The ability of large herbivores to increase primary production in many grassland ecosystems has been linked to their stimulation of plant available soil nitrogen (N) and enrichment in shoot N content. However, herbivores have additional effects on the structure of grassland vegetation that may also impact the efficiency that plants use shoot N to produce biomass per unit time (i. e., nitrogen production, NP). Knowledge of any effect that herbivores have on NP will provide a better understanding of how herbivores can mechanistically feedback on grassland processes. The influence of herbivores on NP was examined by comparing plant production and shoot N content inside and outside exclosures at ten grasslands in Yellowstone National Park (YNP), an N–limited ecosystem, where animals previously have been shown to increase soil N availability, shoot N content, and plant production. NP was measured aboveground (NPA, g shoot growth g shoot N–1 day–1), belowground (NPB, g belowground growth g shoot N–1 day–1), and at the whole grassland level (NPW, g whole plant growth g shoot N–1 day–1). The study was conducted over a three-year period (1999–2001) during which precipitation varied markedly. Grazers increased annual NPA, NPB and NPW by 32%, 55%, and 48%, respectively, in 1999, an average to wetter than average year across the widely distributed sites. Herbivores had no effect on NP measures during 2000 and 2001, two drought years. These findings revealed that grazer facilitation of grassland production in YNP was at least partially due to a previously unrecognized enhancement of NP by herbivores, which was likely dependent on moisture conditions.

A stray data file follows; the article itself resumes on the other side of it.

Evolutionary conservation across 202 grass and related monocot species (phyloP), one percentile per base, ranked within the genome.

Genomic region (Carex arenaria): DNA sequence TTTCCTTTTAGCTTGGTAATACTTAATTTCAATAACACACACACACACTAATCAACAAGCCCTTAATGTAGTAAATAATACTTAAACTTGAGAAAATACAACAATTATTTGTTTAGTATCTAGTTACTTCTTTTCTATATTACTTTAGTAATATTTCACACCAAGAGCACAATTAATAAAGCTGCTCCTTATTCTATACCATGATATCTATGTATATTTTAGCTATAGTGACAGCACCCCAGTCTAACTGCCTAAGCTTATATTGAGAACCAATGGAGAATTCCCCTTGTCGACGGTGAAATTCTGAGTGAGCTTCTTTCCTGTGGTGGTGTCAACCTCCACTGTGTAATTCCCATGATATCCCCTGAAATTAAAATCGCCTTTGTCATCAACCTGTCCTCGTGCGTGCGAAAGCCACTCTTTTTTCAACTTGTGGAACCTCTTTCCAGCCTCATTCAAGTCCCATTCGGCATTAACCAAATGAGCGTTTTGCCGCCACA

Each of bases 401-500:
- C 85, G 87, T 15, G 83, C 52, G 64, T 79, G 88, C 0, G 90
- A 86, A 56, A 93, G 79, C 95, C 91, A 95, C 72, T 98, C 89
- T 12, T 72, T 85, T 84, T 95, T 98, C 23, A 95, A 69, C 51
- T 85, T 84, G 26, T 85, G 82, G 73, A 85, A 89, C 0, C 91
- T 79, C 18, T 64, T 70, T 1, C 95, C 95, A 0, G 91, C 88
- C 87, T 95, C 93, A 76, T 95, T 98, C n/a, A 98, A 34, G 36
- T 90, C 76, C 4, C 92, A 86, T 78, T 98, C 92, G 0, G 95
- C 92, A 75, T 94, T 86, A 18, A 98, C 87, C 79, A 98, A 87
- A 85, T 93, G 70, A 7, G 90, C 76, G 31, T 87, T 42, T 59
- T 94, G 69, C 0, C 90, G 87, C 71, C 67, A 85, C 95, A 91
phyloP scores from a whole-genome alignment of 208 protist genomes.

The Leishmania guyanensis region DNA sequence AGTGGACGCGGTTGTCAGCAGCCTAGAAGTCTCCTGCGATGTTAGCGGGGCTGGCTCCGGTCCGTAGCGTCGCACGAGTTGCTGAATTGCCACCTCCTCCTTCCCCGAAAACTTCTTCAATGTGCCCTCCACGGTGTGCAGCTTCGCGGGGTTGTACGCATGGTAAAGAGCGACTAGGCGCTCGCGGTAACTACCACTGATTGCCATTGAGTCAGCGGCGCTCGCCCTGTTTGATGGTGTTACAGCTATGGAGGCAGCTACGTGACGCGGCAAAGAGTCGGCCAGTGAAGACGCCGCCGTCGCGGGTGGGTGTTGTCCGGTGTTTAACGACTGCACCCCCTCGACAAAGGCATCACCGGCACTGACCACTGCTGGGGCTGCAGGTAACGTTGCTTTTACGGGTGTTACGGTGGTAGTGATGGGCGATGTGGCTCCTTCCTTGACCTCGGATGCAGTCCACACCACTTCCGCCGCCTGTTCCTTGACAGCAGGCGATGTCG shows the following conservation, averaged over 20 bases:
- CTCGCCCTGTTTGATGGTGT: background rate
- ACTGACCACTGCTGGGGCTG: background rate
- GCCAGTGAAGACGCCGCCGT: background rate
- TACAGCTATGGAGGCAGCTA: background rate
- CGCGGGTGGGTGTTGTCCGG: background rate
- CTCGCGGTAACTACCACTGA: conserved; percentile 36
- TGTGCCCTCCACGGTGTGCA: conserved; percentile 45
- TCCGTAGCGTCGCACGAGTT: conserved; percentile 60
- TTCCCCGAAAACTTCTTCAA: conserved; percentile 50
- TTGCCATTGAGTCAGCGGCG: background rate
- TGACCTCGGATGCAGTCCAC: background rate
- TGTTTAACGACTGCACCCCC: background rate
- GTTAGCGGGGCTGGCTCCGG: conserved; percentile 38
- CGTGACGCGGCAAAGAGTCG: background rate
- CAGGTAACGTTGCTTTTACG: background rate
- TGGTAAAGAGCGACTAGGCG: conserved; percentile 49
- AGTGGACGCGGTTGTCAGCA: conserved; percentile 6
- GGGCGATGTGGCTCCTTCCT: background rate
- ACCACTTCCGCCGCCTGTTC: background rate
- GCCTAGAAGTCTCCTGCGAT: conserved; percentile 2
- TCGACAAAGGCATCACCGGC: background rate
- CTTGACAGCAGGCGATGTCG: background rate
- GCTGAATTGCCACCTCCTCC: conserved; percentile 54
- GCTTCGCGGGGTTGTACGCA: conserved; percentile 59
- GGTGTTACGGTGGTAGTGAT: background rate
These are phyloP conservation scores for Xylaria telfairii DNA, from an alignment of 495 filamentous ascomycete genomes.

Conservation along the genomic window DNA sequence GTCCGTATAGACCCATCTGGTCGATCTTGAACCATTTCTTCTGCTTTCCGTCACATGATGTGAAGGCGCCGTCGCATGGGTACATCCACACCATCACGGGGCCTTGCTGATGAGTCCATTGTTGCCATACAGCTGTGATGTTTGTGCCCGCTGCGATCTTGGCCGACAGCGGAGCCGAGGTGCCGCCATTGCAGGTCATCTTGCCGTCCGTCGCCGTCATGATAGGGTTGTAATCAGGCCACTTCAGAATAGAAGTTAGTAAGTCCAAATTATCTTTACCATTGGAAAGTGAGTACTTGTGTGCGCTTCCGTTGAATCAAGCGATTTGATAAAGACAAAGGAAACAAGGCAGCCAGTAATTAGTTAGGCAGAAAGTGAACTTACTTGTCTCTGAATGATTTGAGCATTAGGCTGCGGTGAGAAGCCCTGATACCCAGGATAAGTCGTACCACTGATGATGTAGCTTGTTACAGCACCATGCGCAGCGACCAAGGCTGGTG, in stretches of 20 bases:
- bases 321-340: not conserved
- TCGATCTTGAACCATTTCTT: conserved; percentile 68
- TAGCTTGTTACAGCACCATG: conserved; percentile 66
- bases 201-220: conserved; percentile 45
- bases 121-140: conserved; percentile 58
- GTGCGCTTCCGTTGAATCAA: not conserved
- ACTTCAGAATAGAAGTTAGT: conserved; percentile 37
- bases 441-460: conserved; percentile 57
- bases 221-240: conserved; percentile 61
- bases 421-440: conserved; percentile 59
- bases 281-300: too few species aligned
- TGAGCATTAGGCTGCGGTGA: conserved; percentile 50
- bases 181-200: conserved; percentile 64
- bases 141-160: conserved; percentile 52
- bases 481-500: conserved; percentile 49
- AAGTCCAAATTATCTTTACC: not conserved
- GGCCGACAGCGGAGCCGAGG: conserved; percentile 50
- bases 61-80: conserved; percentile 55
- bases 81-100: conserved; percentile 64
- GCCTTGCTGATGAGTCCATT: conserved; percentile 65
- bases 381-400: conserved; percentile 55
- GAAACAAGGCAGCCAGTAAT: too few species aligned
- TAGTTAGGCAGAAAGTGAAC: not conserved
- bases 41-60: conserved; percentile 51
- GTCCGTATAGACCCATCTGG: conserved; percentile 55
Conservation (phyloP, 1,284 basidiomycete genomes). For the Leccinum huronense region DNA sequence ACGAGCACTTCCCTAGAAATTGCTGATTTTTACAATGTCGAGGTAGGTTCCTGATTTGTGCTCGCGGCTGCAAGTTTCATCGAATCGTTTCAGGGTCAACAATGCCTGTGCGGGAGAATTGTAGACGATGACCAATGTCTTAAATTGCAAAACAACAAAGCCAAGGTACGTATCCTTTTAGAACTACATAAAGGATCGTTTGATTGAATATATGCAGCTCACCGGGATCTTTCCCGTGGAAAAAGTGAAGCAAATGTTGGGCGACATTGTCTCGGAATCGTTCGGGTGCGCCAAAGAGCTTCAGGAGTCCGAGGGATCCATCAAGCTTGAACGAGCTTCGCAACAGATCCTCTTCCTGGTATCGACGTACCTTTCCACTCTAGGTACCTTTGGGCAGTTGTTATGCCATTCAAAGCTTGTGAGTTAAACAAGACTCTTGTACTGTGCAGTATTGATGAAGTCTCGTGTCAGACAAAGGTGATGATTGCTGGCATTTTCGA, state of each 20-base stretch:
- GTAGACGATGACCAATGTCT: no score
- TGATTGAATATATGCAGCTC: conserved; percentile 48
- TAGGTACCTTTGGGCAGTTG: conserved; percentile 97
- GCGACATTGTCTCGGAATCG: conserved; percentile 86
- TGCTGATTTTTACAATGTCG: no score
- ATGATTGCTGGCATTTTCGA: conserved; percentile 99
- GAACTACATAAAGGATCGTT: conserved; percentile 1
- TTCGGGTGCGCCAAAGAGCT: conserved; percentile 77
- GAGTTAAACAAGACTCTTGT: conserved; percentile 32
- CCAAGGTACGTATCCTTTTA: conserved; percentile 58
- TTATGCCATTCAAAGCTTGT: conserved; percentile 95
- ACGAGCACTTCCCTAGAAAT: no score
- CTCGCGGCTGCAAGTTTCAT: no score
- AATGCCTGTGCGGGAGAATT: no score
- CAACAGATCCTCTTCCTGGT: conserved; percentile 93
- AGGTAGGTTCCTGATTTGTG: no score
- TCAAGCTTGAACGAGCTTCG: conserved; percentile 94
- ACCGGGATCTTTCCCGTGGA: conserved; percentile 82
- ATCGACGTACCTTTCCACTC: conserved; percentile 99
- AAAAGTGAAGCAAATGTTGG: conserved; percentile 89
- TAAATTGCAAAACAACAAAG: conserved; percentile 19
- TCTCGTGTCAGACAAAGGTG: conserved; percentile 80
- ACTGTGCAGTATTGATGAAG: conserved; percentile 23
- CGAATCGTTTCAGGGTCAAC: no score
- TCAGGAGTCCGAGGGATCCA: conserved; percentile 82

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Vol. 73 • No. 4